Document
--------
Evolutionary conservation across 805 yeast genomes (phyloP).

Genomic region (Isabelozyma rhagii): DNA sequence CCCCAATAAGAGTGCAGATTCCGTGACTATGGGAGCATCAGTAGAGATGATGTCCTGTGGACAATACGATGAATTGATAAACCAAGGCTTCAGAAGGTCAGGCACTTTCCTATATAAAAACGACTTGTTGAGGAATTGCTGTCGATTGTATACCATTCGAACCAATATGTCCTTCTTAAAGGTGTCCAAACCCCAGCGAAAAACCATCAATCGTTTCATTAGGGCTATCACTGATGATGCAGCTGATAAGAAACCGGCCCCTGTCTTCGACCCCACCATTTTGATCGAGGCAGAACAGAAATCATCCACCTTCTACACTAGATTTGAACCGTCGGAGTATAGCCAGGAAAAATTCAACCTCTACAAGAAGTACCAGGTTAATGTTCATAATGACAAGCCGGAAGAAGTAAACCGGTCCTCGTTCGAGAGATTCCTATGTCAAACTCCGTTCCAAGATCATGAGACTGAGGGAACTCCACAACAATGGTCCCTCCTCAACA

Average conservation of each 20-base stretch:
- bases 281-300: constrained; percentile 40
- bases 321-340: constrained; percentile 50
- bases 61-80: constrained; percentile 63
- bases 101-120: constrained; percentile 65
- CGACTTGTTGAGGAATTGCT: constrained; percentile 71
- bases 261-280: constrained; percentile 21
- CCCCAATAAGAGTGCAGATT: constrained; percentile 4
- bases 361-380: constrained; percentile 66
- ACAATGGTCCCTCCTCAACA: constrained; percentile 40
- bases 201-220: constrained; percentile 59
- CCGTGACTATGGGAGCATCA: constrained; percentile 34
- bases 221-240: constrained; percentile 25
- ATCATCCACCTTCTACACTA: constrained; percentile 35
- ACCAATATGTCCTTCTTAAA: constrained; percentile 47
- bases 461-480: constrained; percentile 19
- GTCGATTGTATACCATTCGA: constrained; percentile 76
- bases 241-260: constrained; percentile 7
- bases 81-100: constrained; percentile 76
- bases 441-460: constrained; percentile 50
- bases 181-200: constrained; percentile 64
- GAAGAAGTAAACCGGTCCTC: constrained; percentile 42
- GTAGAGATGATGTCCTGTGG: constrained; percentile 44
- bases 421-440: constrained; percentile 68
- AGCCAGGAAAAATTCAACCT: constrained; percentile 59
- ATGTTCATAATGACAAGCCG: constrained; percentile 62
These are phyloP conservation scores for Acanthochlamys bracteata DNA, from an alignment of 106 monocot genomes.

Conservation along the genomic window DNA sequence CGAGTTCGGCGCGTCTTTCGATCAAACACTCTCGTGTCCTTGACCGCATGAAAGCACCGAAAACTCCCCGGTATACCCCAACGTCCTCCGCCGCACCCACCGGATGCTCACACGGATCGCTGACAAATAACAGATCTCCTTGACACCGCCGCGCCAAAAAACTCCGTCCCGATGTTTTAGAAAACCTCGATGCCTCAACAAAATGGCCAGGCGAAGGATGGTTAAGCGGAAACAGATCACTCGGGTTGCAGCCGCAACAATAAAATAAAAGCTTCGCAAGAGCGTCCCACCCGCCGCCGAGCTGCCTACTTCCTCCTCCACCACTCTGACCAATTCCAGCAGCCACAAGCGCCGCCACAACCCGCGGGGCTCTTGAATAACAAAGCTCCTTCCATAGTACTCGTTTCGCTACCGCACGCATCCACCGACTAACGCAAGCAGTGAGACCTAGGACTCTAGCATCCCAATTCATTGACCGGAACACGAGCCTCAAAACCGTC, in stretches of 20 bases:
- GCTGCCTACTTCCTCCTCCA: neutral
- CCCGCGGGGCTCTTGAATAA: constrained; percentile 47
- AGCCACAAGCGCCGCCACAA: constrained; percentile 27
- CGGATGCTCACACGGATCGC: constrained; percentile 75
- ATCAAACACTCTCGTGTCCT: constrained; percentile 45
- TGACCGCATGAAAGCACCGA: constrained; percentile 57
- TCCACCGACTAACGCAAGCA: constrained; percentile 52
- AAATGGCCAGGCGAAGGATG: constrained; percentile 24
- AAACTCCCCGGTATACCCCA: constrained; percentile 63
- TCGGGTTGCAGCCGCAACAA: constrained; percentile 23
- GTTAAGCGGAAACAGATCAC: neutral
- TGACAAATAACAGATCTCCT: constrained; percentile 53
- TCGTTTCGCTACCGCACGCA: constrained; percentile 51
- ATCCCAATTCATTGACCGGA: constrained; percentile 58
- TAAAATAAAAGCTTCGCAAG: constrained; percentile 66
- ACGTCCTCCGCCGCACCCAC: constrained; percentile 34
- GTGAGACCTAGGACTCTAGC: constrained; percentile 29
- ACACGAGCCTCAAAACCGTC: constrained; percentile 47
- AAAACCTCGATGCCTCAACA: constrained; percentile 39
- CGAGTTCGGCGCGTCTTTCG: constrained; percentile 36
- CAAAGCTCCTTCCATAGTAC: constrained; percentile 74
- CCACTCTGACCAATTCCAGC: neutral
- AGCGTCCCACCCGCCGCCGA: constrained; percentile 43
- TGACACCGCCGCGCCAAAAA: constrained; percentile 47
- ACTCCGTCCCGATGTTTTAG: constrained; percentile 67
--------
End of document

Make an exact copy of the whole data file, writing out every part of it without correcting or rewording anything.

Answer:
Evolutionary conservation across 805 yeast genomes (phyloP).

Genomic region (Isabelozyma rhagii): DNA sequence CCCCAATAAGAGTGCAGATTCCGTGACTATGGGAGCATCAGTAGAGATGATGTCCTGTGGACAATACGATGAATTGATAAACCAAGGCTTCAGAAGGTCAGGCACTTTCCTATATAAAAACGACTTGTTGAGGAATTGCTGTCGATTGTATACCATTCGAACCAATATGTCCTTCTTAAAGGTGTCCAAACCCCAGCGAAAAACCATCAATCGTTTCATTAGGGCTATCACTGATGATGCAGCTGATAAGAAACCGGCCCCTGTCTTCGACCCCACCATTTTGATCGAGGCAGAACAGAAATCATCCACCTTCTACACTAGATTTGAACCGTCGGAGTATAGCCAGGAAAAATTCAACCTCTACAAGAAGTACCAGGTTAATGTTCATAATGACAAGCCGGAAGAAGTAAACCGGTCCTCGTTCGAGAGATTCCTATGTCAAACTCCGTTCCAAGATCATGAGACTGAGGGAACTCCACAACAATGGTCCCTCCTCAACA

Average conservation of each 20-base stretch:
- bases 281-300: constrained; percentile 40
- bases 321-340: constrained; percentile 50
- bases 61-80: constrained; percentile 63
- bases 101-120: constrained; percentile 65
- CGACTTGTTGAGGAATTGCT: constrained; percentile 71
- bases 261-280: constrained; percentile 21
- CCCCAATAAGAGTGCAGATT: constrained; percentile 4
- bases 361-380: constrained; percentile 66
- ACAATGGTCCCTCCTCAACA: constrained; percentile 40
- bases 201-220: constrained; percentile 59
- CCGTGACTATGGGAGCATCA: constrained; percentile 34
- bases 221-240: constrained; percentile 25
- ATCATCCACCTTCTACACTA: constrained; percentile 35
- ACCAATATGTCCTTCTTAAA: constrained; percentile 47
- bases 461-480: constrained; percentile 19
- GTCGATTGTATACCATTCGA: constrained; percentile 76
- bases 241-260: constrained; percentile 7
- bases 81-100: constrained; percentile 76
- bases 441-460: constrained; percentile 50
- bases 181-200: constrained; percentile 64
- GAAGAAGTAAACCGGTCCTC: constrained; percentile 42
- GTAGAGATGATGTCCTGTGG: constrained; percentile 44
- bases 421-440: constrained; percentile 68
- AGCCAGGAAAAATTCAACCT: constrained; percentile 59
- ATGTTCATAATGACAAGCCG: constrained; percentile 62
These are phyloP conservation scores for Acanthochlamys bracteata DNA, from an alignment of 106 monocot genomes.

Conservation along the genomic window DNA sequence CGAGTTCGGCGCGTCTTTCGATCAAACACTCTCGTGTCCTTGACCGCATGAAAGCACCGAAAACTCCCCGGTATACCCCAACGTCCTCCGCCGCACCCACCGGATGCTCACACGGATCGCTGACAAATAACAGATCTCCTTGACACCGCCGCGCCAAAAAACTCCGTCCCGATGTTTTAGAAAACCTCGATGCCTCAACAAAATGGCCAGGCGAAGGATGGTTAAGCGGAAACAGATCACTCGGGTTGCAGCCGCAACAATAAAATAAAAGCTTCGCAAGAGCGTCCCACCCGCCGCCGAGCTGCCTACTTCCTCCTCCACCACTCTGACCAATTCCAGCAGCCACAAGCGCCGCCACAACCCGCGGGGCTCTTGAATAACAAAGCTCCTTCCATAGTACTCGTTTCGCTACCGCACGCATCCACCGACTAACGCAAGCAGTGAGACCTAGGACTCTAGCATCCCAATTCATTGACCGGAACACGAGCCTCAAAACCGTC, in stretches of 20 bases:
- GCTGCCTACTTCCTCCTCCA: neutral
- CCCGCGGGGCTCTTGAATAA: constrained; percentile 47
- AGCCACAAGCGCCGCCACAA: constrained; percentile 27
- CGGATGCTCACACGGATCGC: constrained; percentile 75
- ATCAAACACTCTCGTGTCCT: constrained; percentile 45
- TGACCGCATGAAAGCACCGA: constrained; percentile 57
- TCCACCGACTAACGCAAGCA: constrained; percentile 52
- AAATGGCCAGGCGAAGGATG: constrained; percentile 24
- AAACTCCCCGGTATACCCCA: constrained; percentile 63
- TCGGGTTGCAGCCGCAACAA: constrained; percentile 23
- GTTAAGCGGAAACAGATCAC: neutral
- TGACAAATAACAGATCTCCT: constrained; percentile 53
- TCGTTTCGCTACCGCACGCA: constrained; percentile 51
- ATCCCAATTCATTGACCGGA: constrained; percentile 58
- TAAAATAAAAGCTTCGCAAG: constrained; percentile 66
- ACGTCCTCCGCCGCACCCAC: constrained; percentile 34
- GTGAGACCTAGGACTCTAGC: constrained; percentile 29
- ACACGAGCCTCAAAACCGTC: constrained; percentile 47
- AAAACCTCGATGCCTCAACA: constrained; percentile 39
- CGAGTTCGGCGCGTCTTTCG: constrained; percentile 36
- CAAAGCTCCTTCCATAGTAC: constrained; percentile 74
- CCACTCTGACCAATTCCAGC: neutral
- AGCGTCCCACCCGCCGCCGA: constrained; percentile 43
- TGACACCGCCGCGCCAAAAA: constrained; percentile 47
- ACTCCGTCCCGATGTTTTAG: constrained; percentile 67